It started early Monday morning in twin districts of Rajouri and Poonch in Jammu district.
By the end of the day, skirmishes along the Line of Control (LoC) had spread right up to Uri in north Kashmir, bringing back memories of early nineties for thousands of residents living on the edge along the tense border.
The firing started at 7:30 am and continued till 3:30 pm on Monday in Rajouri district. Before an eerie silence could return to a cluster of villages on the LoC, the lives of at least 5,000 people had been affected, many of them packing their bags.
Shah Begum, a resident of Panjgrain village in Rajouri district, who works as a cook in a Sarva Shiksha Abhiyan-funded school, was sleeping inside her home when a mortar shell fired from the Pakistani side hit the outer boundary, making a wide hole in the mud wall. Begum was hit by splinters, leaving her in critical conduction.
“Two people were injured from our village and referred to hospital,” Aleem Din, a resident of Panjgrain village said.
The district administration in Rajouri closed all schools as a precaution, and evacuated residents in the line of fire.
“It is a war-like situation,” Shahid Iqbal Choudhary, deputy commissioner of Rajouri, told Firstpost. “It been like this intermittently since 10 May. The situation is going from bad to worse."
Since then, 3,361 people have been relocated to six government buildings which turned in to refugee camps. Choudhary and his team have settled 839 families of Nowshera sector in these camps.
On Monday, when Firstpost spoke to him, the sound of shells landing in the hilly areas along the LoC could be heard in the background.
“We used to give people food. Then we started giving them raw material and firewood. Until now, we have procured Rs six lakh worth of firewood and Rs 20 lakh worth of rations and 120 fans,” he says.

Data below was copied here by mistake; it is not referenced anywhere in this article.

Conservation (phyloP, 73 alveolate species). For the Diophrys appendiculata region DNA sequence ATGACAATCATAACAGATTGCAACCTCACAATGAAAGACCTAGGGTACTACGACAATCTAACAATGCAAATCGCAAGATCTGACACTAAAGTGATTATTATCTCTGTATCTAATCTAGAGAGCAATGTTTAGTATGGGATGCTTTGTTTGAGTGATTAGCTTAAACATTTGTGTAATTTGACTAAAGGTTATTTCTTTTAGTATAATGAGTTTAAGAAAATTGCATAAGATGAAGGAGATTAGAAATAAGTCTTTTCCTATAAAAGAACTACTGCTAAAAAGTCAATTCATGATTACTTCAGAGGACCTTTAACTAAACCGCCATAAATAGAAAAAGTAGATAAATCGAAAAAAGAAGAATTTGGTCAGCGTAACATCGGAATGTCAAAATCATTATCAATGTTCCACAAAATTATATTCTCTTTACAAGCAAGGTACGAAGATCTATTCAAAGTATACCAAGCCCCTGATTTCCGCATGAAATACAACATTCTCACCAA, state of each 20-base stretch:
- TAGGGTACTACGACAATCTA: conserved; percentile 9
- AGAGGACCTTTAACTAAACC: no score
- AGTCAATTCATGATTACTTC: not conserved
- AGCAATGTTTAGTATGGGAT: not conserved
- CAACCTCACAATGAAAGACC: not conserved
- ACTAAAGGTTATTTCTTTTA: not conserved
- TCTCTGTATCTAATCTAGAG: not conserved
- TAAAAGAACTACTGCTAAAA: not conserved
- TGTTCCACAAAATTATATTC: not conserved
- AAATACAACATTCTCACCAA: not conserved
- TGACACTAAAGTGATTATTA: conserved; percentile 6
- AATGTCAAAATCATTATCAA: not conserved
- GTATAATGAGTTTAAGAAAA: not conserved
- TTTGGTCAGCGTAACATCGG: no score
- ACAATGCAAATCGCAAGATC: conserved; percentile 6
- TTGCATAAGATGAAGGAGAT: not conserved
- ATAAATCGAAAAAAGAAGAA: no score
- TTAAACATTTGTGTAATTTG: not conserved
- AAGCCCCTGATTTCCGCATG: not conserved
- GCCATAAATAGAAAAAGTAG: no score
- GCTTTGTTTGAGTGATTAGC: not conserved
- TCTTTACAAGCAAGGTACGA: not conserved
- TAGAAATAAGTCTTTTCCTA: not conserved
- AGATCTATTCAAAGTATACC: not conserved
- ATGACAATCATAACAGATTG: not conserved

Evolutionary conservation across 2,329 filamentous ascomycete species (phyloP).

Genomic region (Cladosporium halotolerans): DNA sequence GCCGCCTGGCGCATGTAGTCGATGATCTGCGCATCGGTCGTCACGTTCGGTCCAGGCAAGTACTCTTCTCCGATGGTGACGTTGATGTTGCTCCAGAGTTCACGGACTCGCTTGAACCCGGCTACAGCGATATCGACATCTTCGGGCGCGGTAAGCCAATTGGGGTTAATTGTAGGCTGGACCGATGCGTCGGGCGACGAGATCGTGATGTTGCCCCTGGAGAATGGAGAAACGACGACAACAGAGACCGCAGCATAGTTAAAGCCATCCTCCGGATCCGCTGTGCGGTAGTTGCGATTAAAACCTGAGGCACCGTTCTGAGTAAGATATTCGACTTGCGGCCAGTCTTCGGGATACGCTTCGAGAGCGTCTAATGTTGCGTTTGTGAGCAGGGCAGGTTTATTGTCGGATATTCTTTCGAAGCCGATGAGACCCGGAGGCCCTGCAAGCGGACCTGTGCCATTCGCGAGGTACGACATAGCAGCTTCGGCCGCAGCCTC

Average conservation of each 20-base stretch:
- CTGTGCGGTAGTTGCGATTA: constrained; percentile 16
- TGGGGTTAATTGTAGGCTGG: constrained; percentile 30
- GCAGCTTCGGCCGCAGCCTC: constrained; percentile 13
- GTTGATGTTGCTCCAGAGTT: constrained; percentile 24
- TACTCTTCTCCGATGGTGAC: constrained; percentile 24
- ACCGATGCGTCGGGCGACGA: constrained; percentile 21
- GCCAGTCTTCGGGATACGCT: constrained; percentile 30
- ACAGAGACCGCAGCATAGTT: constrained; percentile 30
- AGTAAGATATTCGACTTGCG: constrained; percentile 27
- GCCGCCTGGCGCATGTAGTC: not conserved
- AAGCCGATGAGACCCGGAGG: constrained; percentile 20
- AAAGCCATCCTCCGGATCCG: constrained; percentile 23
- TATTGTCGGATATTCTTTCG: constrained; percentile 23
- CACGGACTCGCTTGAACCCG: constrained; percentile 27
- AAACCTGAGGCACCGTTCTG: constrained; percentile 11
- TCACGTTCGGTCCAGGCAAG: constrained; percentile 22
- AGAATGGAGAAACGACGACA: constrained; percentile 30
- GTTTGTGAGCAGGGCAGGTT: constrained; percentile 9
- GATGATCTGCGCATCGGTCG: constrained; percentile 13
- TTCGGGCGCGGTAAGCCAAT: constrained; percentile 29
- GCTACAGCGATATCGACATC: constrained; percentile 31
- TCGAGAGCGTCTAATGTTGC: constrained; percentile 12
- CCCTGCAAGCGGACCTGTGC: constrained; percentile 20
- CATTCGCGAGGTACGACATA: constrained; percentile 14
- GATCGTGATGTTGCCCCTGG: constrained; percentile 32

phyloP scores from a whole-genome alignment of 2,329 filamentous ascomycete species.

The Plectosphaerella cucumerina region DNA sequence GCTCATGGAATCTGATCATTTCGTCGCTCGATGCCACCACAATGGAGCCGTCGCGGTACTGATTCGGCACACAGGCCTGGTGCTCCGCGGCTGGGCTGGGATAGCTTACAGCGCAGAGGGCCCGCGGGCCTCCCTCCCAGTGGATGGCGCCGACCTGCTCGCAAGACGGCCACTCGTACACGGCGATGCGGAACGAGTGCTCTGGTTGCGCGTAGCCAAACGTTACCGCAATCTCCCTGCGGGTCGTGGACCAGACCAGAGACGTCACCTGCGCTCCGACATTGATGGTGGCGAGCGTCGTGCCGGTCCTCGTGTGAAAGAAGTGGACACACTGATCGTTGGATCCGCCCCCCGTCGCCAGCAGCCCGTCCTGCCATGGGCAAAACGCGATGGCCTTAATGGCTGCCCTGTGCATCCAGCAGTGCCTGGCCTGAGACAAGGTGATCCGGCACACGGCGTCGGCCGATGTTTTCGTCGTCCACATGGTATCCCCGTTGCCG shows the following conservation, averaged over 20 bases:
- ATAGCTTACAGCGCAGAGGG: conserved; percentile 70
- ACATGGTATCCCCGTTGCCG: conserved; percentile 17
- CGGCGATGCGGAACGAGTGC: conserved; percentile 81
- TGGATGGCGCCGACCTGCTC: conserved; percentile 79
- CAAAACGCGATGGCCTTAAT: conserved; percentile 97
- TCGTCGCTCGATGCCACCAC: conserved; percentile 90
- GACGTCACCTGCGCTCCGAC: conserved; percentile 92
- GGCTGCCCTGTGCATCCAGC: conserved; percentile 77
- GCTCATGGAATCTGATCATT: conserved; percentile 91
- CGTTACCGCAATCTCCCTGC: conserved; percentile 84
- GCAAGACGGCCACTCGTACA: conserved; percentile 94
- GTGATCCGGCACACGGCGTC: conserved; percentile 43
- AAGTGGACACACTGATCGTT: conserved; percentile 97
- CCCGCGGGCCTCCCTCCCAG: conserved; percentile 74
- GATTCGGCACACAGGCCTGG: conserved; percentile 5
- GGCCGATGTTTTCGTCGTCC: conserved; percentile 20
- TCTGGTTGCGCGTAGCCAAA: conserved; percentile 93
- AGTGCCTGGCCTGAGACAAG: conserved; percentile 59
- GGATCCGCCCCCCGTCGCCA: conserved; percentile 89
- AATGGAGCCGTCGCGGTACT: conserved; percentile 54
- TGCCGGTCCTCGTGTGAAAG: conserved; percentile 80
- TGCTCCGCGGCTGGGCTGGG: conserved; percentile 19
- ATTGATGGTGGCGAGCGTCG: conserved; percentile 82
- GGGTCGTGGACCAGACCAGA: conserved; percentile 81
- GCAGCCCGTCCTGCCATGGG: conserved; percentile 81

The district administration recently started constructing hundred underground dwellings, when the bunkers promised by the Centre failed to spring up. These bunkers will accommodate eight to ten people and cost the state government Rs 2.40 lakh each. These bunkers will accommodate at least 1,000 people during shelling.
The Union government had promised to build over 20,000 concrete bunkers along the LoC and international border in Jammu and Kashmir for the safety of residents, but the plan is yet to take off.
Witnesses told Firstpost that the armies exchanged bullets and shells in many districts along the LoC. A defense spokesperson said Pakistan resorted to unprovoked targeting of the Indian positions on the LoC in Bhimber Gali sector of Jammu and Kashmir.
“The indiscriminate firing using small arms, automatic guns and mortar that began from 7.30 am is still on,” colonel Manish Mehta said.
However Pakistani newspapers, quoting Pakistan Inter-Services Public Relations (ISPR) said Sunday that it was the Indian forces who resorted to “unprovoked firing” and targeted a Pakistan Army vehicle across the LoC.
They said a vehicle at Athmaqam area across the LoC was fired upon, and plunged into Neelam River.
On Monday a 9-year-old girl, Saida, was killed when she was hit by a Pakistani shell in Balakote area of Poonch district. Mudassir Ahmed, an army soldier from Tral area of Pulwama district, was also killed in Tarkundi.
After heavy cross-border shelling, India and Pakistan Directors General of Military Operations (DGMOs) spoke over the hotline early Monday.
The Indian army said it reserved the right to retaliate appropriately violation of ceasefire but is sincere in its effort to maintain peace, provided there was reciprocity.
But what has surprised many is that the Indian Army is taking the battle to the Pakistani troops. Rajouri and Poonch have witnessed an escalation of ceasefire violations since the beginning of the year.
Interestingly, there have been attempts by militants to infiltrate from south of the Pir Panjal range, and there have been more than 60 ceasefire violations till April. The army has been taking preemptive action to prevent infiltration, which has led to an increase in the number of ceasefire violations in this area.
It is an unusual shift: Most infiltration bids used to happen from either Kupwara or Baramulla districts, which together share a good part of the treacherous 740-kilometre-long LoC that has witnessed major tensions following the beheading of two soldiers allegedly by Pakistan army's Border Action Team (BAT) on 1 May.
The LoC, senior army officials in Kashmir say, is likely to witness major escalation.
“Snow has already melted and infiltration attempts have seen an uptick. This will obviously get worse in coming months,” the officer said.
Updated Date: Jul 18, 2017 11:51 AM